New England Patriots coach Bill Belichick can be credited with making the saying “It is what it is” a common part of the region’s speech pattern.
The term also can be applied to Toyota’s fifth generation 4Runner, which will be coming to a showroom near you in the next few weeks.
Toyota brought a pair of these new 4Runners – a prototype and early production model – to a meeting of the New England Press Association (NEMPA) at The Boston Globe on Nov. 10.
Rather than pitch the 4Runner as a car for the masses, Toyota’s executives said it … er … “is what it is” that being a capable off-road vehicle aimed at buyers with active lifestyles who utilize the vehicle’s “go anywhere” capabilities.
On its way to market, the 4Runner traversed the 22-mile Rubicon, nature’s legendary test track through California’s High Sierras. In stock trim with the addition of a set of rock rails and readily available off-road tires, the 4Runner finished the trek with only some minor dents and scratches.
Afterwards, it was driven home – a 700-mile trip to Toyota’s Arizona test facility. You have to wonder if “Plan B,” was a ride home on the back of an AAA flatbed wrecker!
The result was a pleasant surprise to the Toyota engineers who did the driving. A look at the video shown by Kristi Pourmousa, a Toyota vehicle product training specialist, might be the 4Runner’s best sales tool.
Toyota realizes the 4Runner “is what it is” – a niche vehicle. The company expects to sell about 35,000 in the coming model year in the US market and many more worldwide.
Since the original 4Runner was introduced in 1984, Toyota has sold more than 1.8 million units in the United States. Now, as the marque celebrates its 25th anniversary, 1.3 million (nearly 75 percent) are still in use.
That’s a testament to the 4Runner’s body-on-frame toughness and Toyota quality and reliability. At a time when most of the 4Runner’s competitors have gone to unibody construction, the 4Runner remains body on frame with improved ground clearance (9.6 inches), generous wheel articulation and excellent approach and departure angles for tackling steep grades.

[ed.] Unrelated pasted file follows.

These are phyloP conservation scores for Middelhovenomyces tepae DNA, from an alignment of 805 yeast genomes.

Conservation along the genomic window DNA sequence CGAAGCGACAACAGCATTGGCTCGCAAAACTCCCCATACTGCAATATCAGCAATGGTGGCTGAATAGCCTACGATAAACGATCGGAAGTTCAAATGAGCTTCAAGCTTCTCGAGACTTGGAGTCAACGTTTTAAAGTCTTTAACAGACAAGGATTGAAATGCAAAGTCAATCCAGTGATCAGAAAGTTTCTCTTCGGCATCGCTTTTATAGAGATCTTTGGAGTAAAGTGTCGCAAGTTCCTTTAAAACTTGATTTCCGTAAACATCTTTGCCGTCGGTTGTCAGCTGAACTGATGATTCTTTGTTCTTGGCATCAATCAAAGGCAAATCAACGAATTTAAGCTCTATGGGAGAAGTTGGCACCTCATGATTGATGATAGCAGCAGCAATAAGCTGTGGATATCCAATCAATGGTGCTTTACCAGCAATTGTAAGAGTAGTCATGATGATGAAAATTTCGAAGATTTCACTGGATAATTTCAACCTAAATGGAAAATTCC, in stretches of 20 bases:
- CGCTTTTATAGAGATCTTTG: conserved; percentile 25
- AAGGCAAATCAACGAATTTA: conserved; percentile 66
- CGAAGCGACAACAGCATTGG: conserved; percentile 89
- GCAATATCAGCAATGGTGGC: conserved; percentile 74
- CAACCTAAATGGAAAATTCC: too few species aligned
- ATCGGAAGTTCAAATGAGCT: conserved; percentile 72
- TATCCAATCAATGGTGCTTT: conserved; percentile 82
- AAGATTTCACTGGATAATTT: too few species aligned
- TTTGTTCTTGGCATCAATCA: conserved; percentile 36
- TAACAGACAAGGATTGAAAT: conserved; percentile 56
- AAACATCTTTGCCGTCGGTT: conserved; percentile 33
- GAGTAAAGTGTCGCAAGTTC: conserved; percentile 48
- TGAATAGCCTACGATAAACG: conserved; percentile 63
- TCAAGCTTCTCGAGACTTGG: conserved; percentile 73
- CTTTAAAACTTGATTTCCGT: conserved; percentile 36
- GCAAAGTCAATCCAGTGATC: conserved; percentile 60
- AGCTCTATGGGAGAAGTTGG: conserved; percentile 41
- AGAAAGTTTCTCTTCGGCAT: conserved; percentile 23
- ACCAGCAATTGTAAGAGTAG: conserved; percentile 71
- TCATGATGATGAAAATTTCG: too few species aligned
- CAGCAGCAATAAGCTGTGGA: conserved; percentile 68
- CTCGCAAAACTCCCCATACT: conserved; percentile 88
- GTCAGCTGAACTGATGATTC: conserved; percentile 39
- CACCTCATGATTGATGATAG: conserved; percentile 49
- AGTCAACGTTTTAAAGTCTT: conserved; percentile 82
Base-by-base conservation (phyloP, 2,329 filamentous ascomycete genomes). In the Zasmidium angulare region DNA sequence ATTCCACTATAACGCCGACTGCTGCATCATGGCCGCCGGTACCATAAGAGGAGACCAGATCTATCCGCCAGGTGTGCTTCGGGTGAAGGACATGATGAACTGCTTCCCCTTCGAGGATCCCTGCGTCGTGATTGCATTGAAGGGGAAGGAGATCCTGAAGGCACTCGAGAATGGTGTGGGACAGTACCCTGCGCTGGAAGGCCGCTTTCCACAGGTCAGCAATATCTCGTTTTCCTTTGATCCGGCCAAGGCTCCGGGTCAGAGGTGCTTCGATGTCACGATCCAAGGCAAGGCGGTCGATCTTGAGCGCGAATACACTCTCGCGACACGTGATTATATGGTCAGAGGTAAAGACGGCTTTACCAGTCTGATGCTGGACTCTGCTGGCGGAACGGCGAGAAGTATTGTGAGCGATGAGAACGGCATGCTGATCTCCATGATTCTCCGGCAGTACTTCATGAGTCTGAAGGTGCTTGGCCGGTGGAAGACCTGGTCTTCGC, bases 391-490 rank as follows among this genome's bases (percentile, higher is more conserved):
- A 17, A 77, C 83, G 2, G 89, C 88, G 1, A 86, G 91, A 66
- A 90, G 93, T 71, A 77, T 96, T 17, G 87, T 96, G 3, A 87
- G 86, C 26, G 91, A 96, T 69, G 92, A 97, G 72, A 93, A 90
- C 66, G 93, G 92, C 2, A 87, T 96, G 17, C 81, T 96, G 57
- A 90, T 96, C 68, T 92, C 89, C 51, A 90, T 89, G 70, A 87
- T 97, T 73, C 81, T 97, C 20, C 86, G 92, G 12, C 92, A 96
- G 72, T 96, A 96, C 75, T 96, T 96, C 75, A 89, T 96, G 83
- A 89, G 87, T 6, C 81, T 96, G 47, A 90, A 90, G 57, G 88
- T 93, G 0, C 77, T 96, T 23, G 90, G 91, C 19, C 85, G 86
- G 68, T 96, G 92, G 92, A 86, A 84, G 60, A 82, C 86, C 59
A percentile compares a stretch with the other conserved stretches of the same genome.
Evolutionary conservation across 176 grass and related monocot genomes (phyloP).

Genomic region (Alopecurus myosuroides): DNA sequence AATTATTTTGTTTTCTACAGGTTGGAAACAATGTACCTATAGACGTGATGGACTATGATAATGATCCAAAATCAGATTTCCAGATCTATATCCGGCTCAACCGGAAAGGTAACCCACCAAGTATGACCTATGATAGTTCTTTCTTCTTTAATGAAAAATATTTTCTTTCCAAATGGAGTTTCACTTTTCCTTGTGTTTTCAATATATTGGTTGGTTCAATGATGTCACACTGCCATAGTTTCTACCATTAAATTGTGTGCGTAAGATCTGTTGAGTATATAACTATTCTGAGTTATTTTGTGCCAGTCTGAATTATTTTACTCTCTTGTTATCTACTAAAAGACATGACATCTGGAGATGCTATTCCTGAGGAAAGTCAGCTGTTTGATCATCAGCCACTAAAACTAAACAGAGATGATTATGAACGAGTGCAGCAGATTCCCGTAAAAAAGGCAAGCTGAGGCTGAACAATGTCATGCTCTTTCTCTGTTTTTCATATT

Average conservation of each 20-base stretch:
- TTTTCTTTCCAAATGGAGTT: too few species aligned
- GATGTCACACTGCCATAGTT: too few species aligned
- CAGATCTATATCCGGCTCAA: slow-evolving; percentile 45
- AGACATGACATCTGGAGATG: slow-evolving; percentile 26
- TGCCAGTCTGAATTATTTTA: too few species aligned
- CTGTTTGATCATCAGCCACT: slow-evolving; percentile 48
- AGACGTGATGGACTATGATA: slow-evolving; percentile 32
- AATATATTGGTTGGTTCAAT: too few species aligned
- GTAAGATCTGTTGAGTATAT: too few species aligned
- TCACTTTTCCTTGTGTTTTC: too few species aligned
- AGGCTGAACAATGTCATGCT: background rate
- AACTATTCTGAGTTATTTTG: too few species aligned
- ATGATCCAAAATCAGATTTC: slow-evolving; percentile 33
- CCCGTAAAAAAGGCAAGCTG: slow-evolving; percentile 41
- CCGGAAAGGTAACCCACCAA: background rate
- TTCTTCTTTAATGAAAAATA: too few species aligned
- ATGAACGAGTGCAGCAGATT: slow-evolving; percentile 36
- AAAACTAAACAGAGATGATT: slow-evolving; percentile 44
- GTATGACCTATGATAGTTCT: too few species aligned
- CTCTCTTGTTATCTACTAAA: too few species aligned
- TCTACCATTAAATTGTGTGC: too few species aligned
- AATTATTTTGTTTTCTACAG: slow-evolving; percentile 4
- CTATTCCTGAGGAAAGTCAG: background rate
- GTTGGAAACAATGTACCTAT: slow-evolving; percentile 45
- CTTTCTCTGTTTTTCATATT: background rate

In the new generation, Toyota has limited the options for build simplicity. Instead, there are three models – the off-road Trail, the SR5 (aimed at active young couples), and the Limited (an urban off-roader for those with a more luxurious lifestyle and occasional need to go off-road to a second home or remote vacation area.
Gone for 2010 is the V8 option. Instead, a 4.0-liter, 270-horsepower V6 replaces the outgoing V6, developing 34 more horsepower than its predecessor and improving fuel economy to 20 miles per gallon in combined driving and 23 mpg highway.
A 2.7-liter four-cylinder version (and some 2WD versions) will be available, but “mostly sent to California and the Gulf Coast,” said Toyota’s Pourmousa.
Northeast showrooms will have the three versions, almost exclusively with the V6 and four-wheel drive. The off-road technology includes:
* Crawl Control with five driver-selectable speeds. Hit the button and all the driver has to do is steer, a big bonus after a while on an off-road track.
* Multi-Terrain Select. Choose loose rock, mud and sand, mogul, or rock and the computer will regulate wheel spin.
* A-TRAC uses the 4Runner’s ABS system to brake slipping wheels while transferring torque to other wheels.
Inside, the second and (optional) third-row seats fold flat.
A “party mode” equalizer centers audio around the rear hatch opening for tailgating parties with additional 120-volt and 12-volt power outlets.
MSRP for the 4WD SR5 is $30,915.
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